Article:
Male 'biological clock' ticking
By Leah Dunaief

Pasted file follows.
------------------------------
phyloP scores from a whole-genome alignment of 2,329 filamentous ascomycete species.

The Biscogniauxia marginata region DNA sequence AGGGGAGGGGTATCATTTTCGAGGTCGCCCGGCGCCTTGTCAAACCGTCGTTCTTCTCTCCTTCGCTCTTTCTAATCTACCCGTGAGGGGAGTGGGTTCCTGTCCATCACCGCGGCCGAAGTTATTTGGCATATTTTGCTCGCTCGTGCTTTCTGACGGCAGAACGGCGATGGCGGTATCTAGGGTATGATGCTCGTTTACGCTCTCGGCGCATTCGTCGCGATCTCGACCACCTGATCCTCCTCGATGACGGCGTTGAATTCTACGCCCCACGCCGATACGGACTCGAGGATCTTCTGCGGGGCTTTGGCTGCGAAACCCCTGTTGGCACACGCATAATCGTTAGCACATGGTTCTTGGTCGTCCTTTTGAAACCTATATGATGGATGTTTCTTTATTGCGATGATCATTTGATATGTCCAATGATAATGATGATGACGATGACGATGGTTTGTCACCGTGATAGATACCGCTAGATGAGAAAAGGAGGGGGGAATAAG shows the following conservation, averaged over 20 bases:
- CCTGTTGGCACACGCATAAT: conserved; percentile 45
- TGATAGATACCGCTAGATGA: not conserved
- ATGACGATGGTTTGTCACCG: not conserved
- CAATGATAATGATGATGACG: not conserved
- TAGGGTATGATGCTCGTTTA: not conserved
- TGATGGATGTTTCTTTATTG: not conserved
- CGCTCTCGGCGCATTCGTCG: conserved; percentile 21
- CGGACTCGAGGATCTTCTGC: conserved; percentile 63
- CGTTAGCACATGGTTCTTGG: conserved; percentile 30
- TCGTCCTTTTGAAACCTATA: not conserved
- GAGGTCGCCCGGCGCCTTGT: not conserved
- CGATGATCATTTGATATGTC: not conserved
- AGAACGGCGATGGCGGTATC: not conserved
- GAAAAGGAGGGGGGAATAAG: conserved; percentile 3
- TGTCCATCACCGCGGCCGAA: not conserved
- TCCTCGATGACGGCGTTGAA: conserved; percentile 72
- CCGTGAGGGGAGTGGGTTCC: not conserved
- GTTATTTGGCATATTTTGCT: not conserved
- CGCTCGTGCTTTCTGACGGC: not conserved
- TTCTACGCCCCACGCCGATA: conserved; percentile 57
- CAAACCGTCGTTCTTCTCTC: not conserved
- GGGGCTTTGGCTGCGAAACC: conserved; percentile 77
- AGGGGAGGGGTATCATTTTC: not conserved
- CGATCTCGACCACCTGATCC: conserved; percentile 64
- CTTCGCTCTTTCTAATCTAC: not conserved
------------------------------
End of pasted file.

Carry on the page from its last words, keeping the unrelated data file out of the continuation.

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March 11, 2009 03:36 PMWhen an older man fathers a child, regardless of the age of the mother, there seems to be a small but increased risk that the child may score less well in intelligence tests. And although the risk is still quite small, such a child may also have an increased chance of birth defects and neuropsychiatric conditions like schizophrenia, autism and bipolar disorders. These results of a broad scientific study involving 33,500 children born in the United States between 1959 and 1965 are causing a sea change in medical perspective.Until now, the age of the mother has been considered of paramount importance, especially since the biological clock of women is limited while the ability of men to father children continues as they age. With these results, it would appear that men too have a "clock" that begins ticking in their mid-30s. Evidence suggests that the chance of a successful pregnancy falls slightly after the father turns 35 and more so, although the risk is still quite small, after 40 years of age. This information is of particular relevance today, when more men are delaying fatherhood until their 40s. For example, in 1993, in England and Wales, about 25 percent of births within marriage were to fathers ages 35-54, but by 2003, the number had risen to 40 percent. And according to the National Center for Health Statistics in the U.S., in 2004 about 24 in every 1,000 men aged 40-44 fathered a child — an increase of 18 percent from the previous decade.Further, the children of older mothers in the study tend to fare better in intelligence tests than the children of younger mothers.John McGrath of the University of Queensland in Brisbane, Australia, led the primary study. "We report, to our knowledge for the first time, that the offspring of older fathers show subtle impairments on a range of neurocognitive tasks during infancy and childhood. The patterns of these findings were relatively consistent across ages and across neurocognitive domains," according to McGrath. However, there was no further study to show if these children catch up with their peers later in life.So what's going on here?For starters, women are born with all the cells that will evolve into future eggs. These eggs undergo 22 divisions in the womb. Men, however, produce new sperm cells throughout their lives. By age 20, sperm cells have divided 150 times and by age 50 some 840 times. With division there can be "copy error mutations," or environmentally induced mutations, which in turn could lead to developmental problems. That could explain why the man's age at fatherhood is relevant to the outcome of the pregnancy.Further, children of older mothers, while less at risk from cell mutation, may perform better also because they receive the benefits of a more nurturing home environment. They are on the right side of the heredity/environment question on both counts.A study recently published in the Archives of General Psychiatry concludes that the offspring of older fathers have a higher risk of autism than that of younger fathers. If the father is over 40, the risk, though still small, is six times higher than if the father is under 30.Researchers at Columbia University found that men aged 50 and over are three times as likely to father a child with schizophrenia compared to men 25 and under. And men aged 45-49 are twice as likely to have a child with this illness. The researchers estimated that "as many as one in four cases of schizophrenia may be caused by the age of the father." This conclusion is based on a study of 88,000 people.And in Sweden, in a study at the Karolinska Institute, the conclusion was that the older a child's father, the more likely he or she was to have bipolar disorder. Children of men 55 years and up were 1.37 times more likely to be diagnosed with bipolar disorder than those of men 20-24. Please note that these are still small risks overall.The risk of preterm birth increases with paternal age, according to a March 2005 issue of Epidemiology. Because of increased risk of genetic abnormalities in the offspring of older fathers, the American Society for Reproductive Medicine has limited semen donors to 40 years or younger, and in the U.K., 39 is the top age.Men aged 50 and older are four times more likely to have a child with Down syndrome.Some famous older fathers include the likes of Michael Douglas, Mick Jagger and Rupert Murdoch.Perhaps society should look more kindly on older women who partner with younger men. It's an idea that tickles me.